AIS Wisconsin Inventory & Warehouse Management

Inventory & Warehouse Management


Inventory is significant part of your business.  It represents a large investment of company cash; that is why inventory is the often the focus of cost-cutting efforts.  However, inventory also has a critical role in fulfilling customer demand.  Having too few of some items could frustrate important customers.  This balance between low investment and high availability cannot be over analyzed.  Yet it is often “analyzed” by walking around and/or with back of the envelope methods.  

Here are 4 Strategies for Smarter Inventory Control:

Strategy #1: Maintain accurate inventory records.  While this seems like a simple requirement, it often isn’t easy.  The human part of any inventory system is fraught with error, delays, lost transactions, bad math, and misidentification.  Improvements in the human element can be made with better motivation and better management.  Some data collection can be automated, with barcoded scanners, which can improve speed and reduce data entry errors.  Periodic cycle counting helps to improve the counts of important items, and forensic procedures can help you to identify how errors occur and allow you to take preventative measures to improve accuracy.  

Strategy #2: Proactive Planning.  Determine an appropriate replenishment process for each inventory segment and automate it (where applicable).  The most efficient replenishment plan is to plan for the new supply to arrive just before the current supply runs out (just in time).  Many use Reorder Point which uses an average (or assumed) usage and typical lead time, but there are other options.  Distributors are starting to use a method borrowed from Manufacturers (MRP), called Distribution Requirement Planning (DRP).  This technique is based on a sales forecast, which then works backward in time through the distribution network to prepare replenishment orders to minimize inventory, while minimizing shortages.  

Strategy #3: Focus on Improvement.  The objective of Inventory Control is to avoid shortages while minimizing the amount of inventory.  The easiest way to reduce or avoid shortages is to have more inventory – safety stock.  This safety stock helps to compensate for forecast errors, changing lead times or inventory accuracy errors, otherwise known as Variability.  If you can reduce variability you can reduce the amount of safety stock that is required to avoid excessive shortages.  Some ways to reduce variation are:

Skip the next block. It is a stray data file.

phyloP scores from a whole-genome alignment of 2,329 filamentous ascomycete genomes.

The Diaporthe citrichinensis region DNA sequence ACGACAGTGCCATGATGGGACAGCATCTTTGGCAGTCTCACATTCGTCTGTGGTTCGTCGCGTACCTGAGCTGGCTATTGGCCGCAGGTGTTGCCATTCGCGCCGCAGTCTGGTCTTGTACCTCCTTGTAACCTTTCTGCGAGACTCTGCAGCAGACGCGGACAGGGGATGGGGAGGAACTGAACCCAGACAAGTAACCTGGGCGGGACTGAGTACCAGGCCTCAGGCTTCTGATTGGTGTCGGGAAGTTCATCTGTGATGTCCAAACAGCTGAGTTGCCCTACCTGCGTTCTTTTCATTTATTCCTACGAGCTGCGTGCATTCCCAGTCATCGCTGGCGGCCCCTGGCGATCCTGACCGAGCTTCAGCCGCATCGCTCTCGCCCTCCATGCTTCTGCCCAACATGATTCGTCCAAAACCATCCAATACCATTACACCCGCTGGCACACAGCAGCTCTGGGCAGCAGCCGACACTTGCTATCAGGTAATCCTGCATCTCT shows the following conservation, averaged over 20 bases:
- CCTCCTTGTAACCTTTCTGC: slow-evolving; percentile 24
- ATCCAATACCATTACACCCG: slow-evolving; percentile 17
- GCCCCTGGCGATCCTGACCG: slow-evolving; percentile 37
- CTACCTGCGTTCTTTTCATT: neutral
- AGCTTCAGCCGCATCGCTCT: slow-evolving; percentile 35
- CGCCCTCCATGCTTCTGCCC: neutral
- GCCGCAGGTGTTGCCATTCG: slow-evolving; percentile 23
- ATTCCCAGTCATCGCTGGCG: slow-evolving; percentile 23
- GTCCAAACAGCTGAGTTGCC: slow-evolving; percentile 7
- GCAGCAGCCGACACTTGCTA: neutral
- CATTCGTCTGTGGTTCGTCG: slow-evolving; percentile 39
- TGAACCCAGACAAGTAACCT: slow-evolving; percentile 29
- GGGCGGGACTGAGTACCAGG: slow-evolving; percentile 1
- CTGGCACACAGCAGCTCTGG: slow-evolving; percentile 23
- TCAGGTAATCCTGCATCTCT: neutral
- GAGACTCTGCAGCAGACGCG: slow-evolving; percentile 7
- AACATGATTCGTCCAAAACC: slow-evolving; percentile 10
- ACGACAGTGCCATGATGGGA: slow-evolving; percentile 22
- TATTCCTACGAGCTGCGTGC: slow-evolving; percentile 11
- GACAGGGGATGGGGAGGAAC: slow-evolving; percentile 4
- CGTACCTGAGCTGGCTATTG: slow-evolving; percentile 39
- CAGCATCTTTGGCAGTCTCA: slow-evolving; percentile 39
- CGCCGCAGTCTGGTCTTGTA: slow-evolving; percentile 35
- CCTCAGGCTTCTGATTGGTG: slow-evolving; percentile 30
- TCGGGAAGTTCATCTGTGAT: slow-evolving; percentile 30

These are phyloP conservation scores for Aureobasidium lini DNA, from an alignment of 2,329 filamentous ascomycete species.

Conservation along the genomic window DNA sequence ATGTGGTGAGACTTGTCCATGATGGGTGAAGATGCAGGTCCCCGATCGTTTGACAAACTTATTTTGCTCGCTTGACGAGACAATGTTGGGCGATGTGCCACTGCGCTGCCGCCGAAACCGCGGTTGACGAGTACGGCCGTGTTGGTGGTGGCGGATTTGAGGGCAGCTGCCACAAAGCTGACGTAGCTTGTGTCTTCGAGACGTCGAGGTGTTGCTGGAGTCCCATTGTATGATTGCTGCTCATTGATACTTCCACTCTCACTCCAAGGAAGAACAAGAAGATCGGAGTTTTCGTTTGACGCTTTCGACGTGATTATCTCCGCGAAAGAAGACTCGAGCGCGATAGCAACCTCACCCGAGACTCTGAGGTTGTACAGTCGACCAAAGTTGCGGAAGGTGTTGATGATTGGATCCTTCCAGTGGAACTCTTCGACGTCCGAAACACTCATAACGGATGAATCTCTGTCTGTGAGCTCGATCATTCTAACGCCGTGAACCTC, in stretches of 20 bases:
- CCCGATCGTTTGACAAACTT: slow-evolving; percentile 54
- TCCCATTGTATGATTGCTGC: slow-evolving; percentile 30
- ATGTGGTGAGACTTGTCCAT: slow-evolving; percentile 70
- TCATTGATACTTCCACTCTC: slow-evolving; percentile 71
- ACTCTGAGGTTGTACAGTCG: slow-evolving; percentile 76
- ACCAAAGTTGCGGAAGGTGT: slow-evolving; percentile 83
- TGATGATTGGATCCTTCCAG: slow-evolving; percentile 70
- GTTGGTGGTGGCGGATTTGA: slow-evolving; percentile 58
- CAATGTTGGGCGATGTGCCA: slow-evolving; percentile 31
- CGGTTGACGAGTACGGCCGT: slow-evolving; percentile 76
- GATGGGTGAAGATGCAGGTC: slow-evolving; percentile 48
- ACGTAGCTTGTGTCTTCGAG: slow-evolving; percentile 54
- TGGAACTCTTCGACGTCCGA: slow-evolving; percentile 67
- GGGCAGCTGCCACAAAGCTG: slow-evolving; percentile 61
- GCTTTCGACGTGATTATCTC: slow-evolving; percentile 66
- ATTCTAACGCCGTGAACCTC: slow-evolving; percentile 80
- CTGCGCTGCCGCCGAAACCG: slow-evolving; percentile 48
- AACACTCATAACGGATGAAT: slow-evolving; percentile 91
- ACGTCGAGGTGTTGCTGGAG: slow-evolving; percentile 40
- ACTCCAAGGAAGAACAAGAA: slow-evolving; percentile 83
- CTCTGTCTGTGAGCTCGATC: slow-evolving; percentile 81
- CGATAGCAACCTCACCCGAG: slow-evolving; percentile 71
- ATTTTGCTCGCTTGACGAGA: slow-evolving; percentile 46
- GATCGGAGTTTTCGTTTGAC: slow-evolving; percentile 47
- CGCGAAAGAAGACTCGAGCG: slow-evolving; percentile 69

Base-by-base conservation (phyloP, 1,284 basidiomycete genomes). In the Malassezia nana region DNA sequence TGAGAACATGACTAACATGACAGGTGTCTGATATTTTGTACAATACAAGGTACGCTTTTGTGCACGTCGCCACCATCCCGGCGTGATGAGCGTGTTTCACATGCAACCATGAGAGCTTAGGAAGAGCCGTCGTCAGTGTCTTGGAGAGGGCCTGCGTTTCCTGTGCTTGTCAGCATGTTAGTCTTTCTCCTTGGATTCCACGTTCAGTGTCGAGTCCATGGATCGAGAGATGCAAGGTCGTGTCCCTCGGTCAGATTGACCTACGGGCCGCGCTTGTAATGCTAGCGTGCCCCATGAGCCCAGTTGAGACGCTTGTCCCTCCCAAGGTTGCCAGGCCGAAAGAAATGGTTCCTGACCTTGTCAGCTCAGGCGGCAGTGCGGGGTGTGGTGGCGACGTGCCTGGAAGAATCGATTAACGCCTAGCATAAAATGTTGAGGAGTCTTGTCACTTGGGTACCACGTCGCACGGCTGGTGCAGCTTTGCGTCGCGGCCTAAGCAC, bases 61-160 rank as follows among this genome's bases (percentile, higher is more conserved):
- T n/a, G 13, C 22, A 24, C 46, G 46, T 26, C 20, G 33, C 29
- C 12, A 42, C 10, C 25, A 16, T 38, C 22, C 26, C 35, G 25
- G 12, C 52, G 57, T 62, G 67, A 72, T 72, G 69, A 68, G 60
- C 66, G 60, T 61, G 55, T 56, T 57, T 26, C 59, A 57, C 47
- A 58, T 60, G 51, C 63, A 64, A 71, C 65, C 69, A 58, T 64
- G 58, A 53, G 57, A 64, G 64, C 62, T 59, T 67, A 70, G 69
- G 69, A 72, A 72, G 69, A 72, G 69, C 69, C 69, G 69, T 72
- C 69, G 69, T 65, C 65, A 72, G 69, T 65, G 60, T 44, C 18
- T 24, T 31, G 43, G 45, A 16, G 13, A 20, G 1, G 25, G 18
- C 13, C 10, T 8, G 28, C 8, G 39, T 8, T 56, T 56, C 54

• Improve inventory accuracy (use cycle counting)

  • Improve forecast accuracy (collaborate with customers and distributors)

  • Reduce lead time (improve vendor shipping acknowledgement tracking)

  • Become more reliable (tighten up procedures and controls)

  • Implement integrated warehouse management systems like barcode scanners

  • Consider Inventory Optimization services such as NetStock or EazyStock.

Strategy #4: Reduce Lead Times and Lot Sizes.  If lead time was zero, you wouldn’t need inventory.  The longer the lead time, the more inventory you’ll need, along with more safety stock to buffer the time-sensitive variability.  Forecasts tend to be more accurate over the short term than further out, so variability is smaller with shorter lead times.   With less variability (need for safety stock) and shorter lead times, replenishment quantities can be smaller, so overall inventory levels are reduced.

Replenishment lot size is generally determined through a concept of economic order quantity (EOQ).  Even if your company isn’t using an EOQ model, you’re probably following the concept.  EOQ seeks to minimize the total holding costs and ordering costs by finding a balance between the holding cost over time against the cost of incremental orders.  There isn’t much that systems can do to reduce holding costs, but if you are able to reduce the cost of placing an order, you would be more likely to place orders more often and in smaller lot sizes.  This would reduce inventory.  You can reduce ordering costs by:

  • Improving technology and processes for receiving and inspecting

  • Automating material handling (put away)

  • Implement collaborative systems with vendors (purchasing portals, EDI)

  • Improve replenishment reporting for purchasing